Monday, October 19, 2009

The South: Part 3

I never journal quite as much as I intend, in the old fashioned format or in this tech savvy way. So sometimes I feel like blogging falls right in that gap. Oh well. A quick summary will have to do.

On this southern weekend, we had some great food, & some not so great. But that's how it is everywhere, I suppose.

As usual, I enjoyed the appetizers of almost all meals more than the entrees. There's just something about a bite sized starter that gives you a better sense about what a chef is about. I'd almost always rather have a sample of appetizers for dinner, than one big dish. There are fewer bites in which to convey an idea and it often leads to a fuller stronger flavor profile.

Here's one example. In the south people eat fried dill pickles. Who knew? Actually I did know that, but I've never had the chance to try them. These are from Uncle Bubba's Oyster house, which is a spin off of the Paula Deen empire. Obviously, this dish isn't about the concepts of one single chef, but it's consistently on all casual menus down there. I love a crisp new pickle, but won't touch a slimy old one, especially one that's looks like it's been sitting in a brine in the warm kitchen for about 20 years. However, these fried dill pickles are great even for non pickle fans.

The best starter I had was at Ye Old Pink House in Savannah. This place has very mixed reviews online regarding both the staff and the food. We found neither to be the case. We had the most attentive waiter ever, and the food was wonderful, especially the blue crab beignets. Surprisingly this was the only beignet that we had for the whole weekend, but its' texture was perfectly tender and eggy with chunks of crab and a complimentary dipping sauce.

Entrees were good (but not as good as the appetizers). See below, crab stuffed grouper (both local- which is what caught me) and seared scallops. Not the best pictures b/c the flash was acting up.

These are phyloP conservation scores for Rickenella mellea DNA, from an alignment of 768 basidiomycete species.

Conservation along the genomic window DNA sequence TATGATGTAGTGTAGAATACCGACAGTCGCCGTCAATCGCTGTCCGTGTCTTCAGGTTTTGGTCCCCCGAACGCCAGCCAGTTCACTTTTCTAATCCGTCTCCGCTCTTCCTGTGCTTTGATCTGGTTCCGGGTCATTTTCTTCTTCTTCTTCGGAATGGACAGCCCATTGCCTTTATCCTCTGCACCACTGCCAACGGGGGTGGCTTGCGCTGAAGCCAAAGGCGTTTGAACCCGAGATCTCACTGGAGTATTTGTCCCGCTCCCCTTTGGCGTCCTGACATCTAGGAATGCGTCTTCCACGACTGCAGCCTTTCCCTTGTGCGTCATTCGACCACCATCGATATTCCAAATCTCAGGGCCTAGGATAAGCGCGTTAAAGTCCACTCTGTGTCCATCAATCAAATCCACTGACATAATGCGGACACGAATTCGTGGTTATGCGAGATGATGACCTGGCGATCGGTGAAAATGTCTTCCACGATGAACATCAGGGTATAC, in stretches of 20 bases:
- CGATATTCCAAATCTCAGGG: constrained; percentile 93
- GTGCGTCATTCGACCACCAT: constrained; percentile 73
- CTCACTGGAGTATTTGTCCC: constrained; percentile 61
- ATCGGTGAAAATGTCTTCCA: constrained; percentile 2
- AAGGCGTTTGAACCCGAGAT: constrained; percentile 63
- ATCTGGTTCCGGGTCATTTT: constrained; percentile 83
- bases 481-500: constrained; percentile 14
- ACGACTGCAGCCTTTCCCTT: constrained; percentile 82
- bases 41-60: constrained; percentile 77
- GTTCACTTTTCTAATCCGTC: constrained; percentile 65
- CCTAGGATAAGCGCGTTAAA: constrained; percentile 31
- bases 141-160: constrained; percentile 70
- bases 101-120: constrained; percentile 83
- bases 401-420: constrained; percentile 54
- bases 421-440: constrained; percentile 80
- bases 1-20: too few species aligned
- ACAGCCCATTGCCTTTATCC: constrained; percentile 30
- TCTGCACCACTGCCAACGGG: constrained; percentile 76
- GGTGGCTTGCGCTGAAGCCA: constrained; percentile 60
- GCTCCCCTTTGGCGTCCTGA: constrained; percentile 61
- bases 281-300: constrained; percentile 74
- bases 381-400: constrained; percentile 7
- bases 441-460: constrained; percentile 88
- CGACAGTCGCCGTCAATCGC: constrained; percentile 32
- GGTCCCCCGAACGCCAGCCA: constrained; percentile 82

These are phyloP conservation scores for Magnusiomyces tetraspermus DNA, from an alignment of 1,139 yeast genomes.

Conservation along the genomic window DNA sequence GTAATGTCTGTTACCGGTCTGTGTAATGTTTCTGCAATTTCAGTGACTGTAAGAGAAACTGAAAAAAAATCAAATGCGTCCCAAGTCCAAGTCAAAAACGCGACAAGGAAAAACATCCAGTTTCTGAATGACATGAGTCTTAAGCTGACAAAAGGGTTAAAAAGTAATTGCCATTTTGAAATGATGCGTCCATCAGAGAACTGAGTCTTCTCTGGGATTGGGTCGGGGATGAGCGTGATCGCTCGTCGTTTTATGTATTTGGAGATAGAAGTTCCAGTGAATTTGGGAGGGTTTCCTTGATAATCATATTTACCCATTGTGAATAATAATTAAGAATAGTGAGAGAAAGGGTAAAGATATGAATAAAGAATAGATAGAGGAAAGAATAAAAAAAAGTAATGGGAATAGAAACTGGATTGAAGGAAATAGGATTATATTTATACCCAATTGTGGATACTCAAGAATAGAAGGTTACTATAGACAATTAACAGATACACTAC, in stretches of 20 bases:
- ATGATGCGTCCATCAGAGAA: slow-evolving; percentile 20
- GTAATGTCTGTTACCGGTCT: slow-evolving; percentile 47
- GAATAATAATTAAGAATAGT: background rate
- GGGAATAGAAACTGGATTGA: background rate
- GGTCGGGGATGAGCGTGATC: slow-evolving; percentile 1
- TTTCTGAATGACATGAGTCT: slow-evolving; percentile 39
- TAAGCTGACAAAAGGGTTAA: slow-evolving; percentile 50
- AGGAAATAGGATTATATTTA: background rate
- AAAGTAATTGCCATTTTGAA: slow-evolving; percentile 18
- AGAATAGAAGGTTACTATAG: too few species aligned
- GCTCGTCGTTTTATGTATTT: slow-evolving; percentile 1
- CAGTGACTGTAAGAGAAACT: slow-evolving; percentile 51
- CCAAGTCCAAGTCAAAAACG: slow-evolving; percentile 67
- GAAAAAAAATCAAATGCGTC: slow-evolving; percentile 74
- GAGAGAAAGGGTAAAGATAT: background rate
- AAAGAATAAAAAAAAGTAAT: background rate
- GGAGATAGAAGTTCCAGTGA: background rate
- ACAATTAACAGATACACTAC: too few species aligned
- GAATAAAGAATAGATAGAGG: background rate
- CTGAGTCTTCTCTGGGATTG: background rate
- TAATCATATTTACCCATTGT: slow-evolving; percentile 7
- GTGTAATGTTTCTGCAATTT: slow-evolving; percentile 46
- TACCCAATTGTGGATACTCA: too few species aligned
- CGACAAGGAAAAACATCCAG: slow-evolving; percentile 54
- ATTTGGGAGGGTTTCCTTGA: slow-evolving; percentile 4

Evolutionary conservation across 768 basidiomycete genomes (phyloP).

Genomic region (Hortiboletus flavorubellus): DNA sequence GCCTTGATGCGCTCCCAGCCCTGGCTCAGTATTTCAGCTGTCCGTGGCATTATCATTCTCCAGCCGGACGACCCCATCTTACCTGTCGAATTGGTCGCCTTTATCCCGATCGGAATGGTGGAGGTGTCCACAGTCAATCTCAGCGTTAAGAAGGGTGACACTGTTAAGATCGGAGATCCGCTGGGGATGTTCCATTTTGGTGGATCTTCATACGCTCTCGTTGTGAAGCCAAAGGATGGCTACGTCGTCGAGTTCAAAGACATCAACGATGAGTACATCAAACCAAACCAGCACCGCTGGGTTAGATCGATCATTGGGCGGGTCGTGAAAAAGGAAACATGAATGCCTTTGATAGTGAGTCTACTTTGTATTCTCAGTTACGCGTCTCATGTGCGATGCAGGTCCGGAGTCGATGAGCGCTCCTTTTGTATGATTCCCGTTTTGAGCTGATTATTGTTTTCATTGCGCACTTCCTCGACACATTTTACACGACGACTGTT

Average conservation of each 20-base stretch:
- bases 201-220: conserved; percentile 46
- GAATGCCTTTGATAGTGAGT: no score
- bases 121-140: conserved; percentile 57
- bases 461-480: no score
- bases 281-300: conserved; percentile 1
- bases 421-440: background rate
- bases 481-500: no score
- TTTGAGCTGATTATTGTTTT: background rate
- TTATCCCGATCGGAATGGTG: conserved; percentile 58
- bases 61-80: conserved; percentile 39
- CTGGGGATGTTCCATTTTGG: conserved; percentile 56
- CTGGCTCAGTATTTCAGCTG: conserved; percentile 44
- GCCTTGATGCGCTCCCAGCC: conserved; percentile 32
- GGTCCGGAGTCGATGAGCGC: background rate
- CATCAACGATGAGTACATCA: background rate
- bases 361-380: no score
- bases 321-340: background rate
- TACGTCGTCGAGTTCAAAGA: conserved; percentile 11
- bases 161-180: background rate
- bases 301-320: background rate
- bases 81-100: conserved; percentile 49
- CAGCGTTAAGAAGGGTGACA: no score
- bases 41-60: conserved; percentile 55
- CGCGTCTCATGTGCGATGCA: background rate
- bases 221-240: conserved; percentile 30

Otherwise, I must have had crab cakes three different times because I wanted to try many variations as I could. To be honest, all were good, but none as good as the ones at the Roadhouse. And I'm not just sucking up.

Lastly, dessert. For my daughter's recent 10 year old birthday she requested a red velvet cake. Being one always to rise to the occasion, I accepted and conquered. And it was pretty darn good, for a yankee. Following that occasion last week, we made a pact that when we were down south, we would find a real red velvet cake and compare. For four days, at every meal, we searched menus to no avail. We searched for bakeries. Closed on Sundays. We were totally out of luck. Until this morning. A quick stop to Gallery Espresso for pre-airport coffee, found us staring into a bakery case holding a lovely red velvet cake. They all stared at me with wide eyes. It was 8am. They didn't dare even ask. It was breakfast, for goodness sake. So you can imagine what a hero I was when I suggested cake for breakfast. We could not break our pact. A happy ending to a wonderful family trip. Red velvet cake... and pecan pie. We couldn't pass up the pecan pie, now could we?


TKW said...

I am so jealous of all that crab you ate!!

Did you know that they fry dill pickles in Wisconsin, too?

Me! said...

I've never had fried pickles and I've been living in the south for over a year now. Now I need to!